In the Autumn of 2014, two San Francisco therapists shared a vision: to help heal that which divides us through the fine art of skilled listening. They gathered 26 of their colleagues, practiced listening skills and came up with a curriculum and model for listening on the sidewalks together.
On May 7th 2015, for 2 hours in 12 locations throughout San Francisco, listeners set up chairs and signs, offering to listen to any passer-by who wanted to be seen and heard. The result was amazing. And soon after a group from Los Angeles asked if they could reproduce it. There was never an intention for this thing to grow. Every person met at Sidewalk Talk is just like you, someone who believes that human connection is the way to create healthy humans, healthy politics, and a healthy world.
Today Sidewalk Talk has 1700 volunteers world-wide. They have groups in 40 cities around the globe. They have grown but remain grassroots by design. The focus is creating an active, engaged community of volunteers who commit to a regular listening practice and who connect with each other, not just the people they listen to.
Is this a way to gather not only people’s thoughts and opinions, but also raise the important of what the man on the “sidewalk” has to say? Would this work in our communities? Worth a thought!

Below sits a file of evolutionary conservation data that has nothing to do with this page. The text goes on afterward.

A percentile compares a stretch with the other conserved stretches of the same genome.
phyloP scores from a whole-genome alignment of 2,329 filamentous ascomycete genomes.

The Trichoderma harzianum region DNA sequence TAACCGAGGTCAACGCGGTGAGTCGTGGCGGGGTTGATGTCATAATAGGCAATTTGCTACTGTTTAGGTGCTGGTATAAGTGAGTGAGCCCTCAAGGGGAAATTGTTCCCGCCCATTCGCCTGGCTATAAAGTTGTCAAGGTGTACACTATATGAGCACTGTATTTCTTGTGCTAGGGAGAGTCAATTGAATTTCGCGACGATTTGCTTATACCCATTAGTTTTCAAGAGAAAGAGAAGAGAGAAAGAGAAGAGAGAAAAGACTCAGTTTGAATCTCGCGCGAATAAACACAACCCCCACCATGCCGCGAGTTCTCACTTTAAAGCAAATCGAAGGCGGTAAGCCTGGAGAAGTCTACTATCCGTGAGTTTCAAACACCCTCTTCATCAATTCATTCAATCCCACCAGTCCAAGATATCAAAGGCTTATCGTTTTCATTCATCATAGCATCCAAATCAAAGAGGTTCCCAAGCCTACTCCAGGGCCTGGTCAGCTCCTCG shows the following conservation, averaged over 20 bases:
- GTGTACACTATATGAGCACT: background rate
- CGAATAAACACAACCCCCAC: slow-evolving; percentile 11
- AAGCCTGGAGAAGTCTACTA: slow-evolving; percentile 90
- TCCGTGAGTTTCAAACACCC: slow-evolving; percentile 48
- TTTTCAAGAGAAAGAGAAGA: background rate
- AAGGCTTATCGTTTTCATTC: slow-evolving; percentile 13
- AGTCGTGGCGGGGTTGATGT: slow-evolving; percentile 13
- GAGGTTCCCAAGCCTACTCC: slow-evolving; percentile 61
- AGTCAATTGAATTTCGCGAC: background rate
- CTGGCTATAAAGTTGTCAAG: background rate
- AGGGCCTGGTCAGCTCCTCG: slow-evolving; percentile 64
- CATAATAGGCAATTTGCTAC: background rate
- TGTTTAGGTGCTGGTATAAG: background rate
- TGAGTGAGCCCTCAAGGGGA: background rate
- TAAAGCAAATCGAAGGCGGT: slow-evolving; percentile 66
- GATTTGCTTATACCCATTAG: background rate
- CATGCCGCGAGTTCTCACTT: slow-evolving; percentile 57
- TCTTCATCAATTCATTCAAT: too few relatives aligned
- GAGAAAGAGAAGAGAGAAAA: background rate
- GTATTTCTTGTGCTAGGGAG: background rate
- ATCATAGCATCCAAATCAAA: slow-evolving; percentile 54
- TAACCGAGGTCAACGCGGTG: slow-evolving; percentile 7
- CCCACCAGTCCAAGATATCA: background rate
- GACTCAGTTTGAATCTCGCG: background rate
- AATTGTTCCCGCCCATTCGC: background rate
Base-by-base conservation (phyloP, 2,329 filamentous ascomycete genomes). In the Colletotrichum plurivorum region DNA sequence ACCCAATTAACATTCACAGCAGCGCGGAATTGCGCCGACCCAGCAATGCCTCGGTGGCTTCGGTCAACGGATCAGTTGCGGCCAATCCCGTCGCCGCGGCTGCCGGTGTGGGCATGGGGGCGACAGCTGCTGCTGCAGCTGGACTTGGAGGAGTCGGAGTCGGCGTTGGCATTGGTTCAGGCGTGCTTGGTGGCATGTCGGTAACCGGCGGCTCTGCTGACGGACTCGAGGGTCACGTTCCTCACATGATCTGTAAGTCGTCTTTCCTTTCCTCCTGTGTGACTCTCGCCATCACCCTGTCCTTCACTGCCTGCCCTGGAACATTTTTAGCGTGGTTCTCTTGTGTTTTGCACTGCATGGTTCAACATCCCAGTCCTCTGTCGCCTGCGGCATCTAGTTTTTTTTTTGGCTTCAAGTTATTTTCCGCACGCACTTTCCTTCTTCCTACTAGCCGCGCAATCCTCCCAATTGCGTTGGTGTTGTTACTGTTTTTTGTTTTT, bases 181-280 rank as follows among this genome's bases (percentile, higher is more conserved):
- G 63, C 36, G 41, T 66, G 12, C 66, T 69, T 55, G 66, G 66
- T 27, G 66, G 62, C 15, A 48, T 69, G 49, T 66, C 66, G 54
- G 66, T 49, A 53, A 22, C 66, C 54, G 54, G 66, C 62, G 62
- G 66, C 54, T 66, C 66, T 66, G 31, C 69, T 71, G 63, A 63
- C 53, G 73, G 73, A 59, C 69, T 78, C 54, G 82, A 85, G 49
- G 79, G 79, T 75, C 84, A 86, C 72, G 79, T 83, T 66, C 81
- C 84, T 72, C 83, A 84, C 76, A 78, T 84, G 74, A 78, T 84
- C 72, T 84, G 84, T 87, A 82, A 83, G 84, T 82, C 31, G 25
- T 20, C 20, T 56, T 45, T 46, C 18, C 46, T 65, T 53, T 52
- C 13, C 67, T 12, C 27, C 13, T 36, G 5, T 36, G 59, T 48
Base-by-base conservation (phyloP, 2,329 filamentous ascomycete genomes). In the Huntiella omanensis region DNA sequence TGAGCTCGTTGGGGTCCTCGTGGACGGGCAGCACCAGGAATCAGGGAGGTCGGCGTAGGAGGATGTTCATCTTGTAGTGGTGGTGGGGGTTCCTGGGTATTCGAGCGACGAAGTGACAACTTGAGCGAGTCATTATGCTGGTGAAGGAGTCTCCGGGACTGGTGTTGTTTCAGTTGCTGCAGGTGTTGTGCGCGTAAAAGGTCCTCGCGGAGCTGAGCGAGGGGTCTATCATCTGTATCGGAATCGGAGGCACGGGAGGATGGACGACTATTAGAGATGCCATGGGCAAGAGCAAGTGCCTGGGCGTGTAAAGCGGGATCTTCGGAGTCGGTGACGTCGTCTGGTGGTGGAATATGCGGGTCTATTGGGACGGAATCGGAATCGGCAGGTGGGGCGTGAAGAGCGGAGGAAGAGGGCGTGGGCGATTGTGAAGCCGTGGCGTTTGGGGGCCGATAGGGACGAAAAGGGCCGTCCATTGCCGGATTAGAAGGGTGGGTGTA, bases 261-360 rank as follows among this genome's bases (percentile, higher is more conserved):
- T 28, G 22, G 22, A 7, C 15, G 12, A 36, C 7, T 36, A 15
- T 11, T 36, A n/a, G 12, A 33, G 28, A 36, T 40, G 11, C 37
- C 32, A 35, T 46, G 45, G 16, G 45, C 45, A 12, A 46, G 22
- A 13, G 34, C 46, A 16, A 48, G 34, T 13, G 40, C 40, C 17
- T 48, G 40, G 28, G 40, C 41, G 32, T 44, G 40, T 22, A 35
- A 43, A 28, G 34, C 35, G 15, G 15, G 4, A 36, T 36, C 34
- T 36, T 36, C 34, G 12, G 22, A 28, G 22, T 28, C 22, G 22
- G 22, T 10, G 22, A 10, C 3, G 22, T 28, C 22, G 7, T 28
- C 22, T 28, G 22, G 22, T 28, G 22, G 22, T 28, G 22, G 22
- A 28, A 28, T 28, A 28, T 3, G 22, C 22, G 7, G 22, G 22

Connections between generations are proven to enrich the lives of both young and seniors in long-lasting and meaningful ways.
When young people find ways to engage and develop relationships with the elderly, these experiences can build self-esteem, develop leadership skills, and encourage a lifelong commitment to volunteering.
For seniors, intergenerational connections provide the opportunity to transfer knowledge and wisdom, acknowledge self-worth, and feel they are contributing members of society.
In today’s world, many young people are experiencing less interaction with seniors because of homogenous neighborhoods, dispersed extended families, and increasing segregation of seniors living in care facilities or in isolation
Some of the benefits of intergenerational work include:
- Creation of age friendly communities.
- All generations have a lot to both teach and learn from each other and contribute to lifelong learning.
- Tackles issues around stereotyping and ageism.
- Increases understanding and respect between older people and younger people.
- Chance to make new friends and combats social isolation.
As you get older, keeping your mind active and healthy can become a big challenge. Your mental abilities generally decrease with age, particularly if your brain is not stimulated much. If your mind is not healthy and active in later life, you can have an increased chance of developing dementia (otherwise known as Alzheimer’s Disease). As well as age, your mental abilities can be affected by medical conditions and any medication that you are on to treat these.
A healthy mind can work wonders for improving your general health. Nutrition is believed to play a key role in keeping your mind healthy and active, and a good diet is essential for maintaining your general health. Recommended nutrition for an active mind includes fresh fruit and vegetables, salads, an adequate amount of carbohydrates and plenty of water (and fluids in general).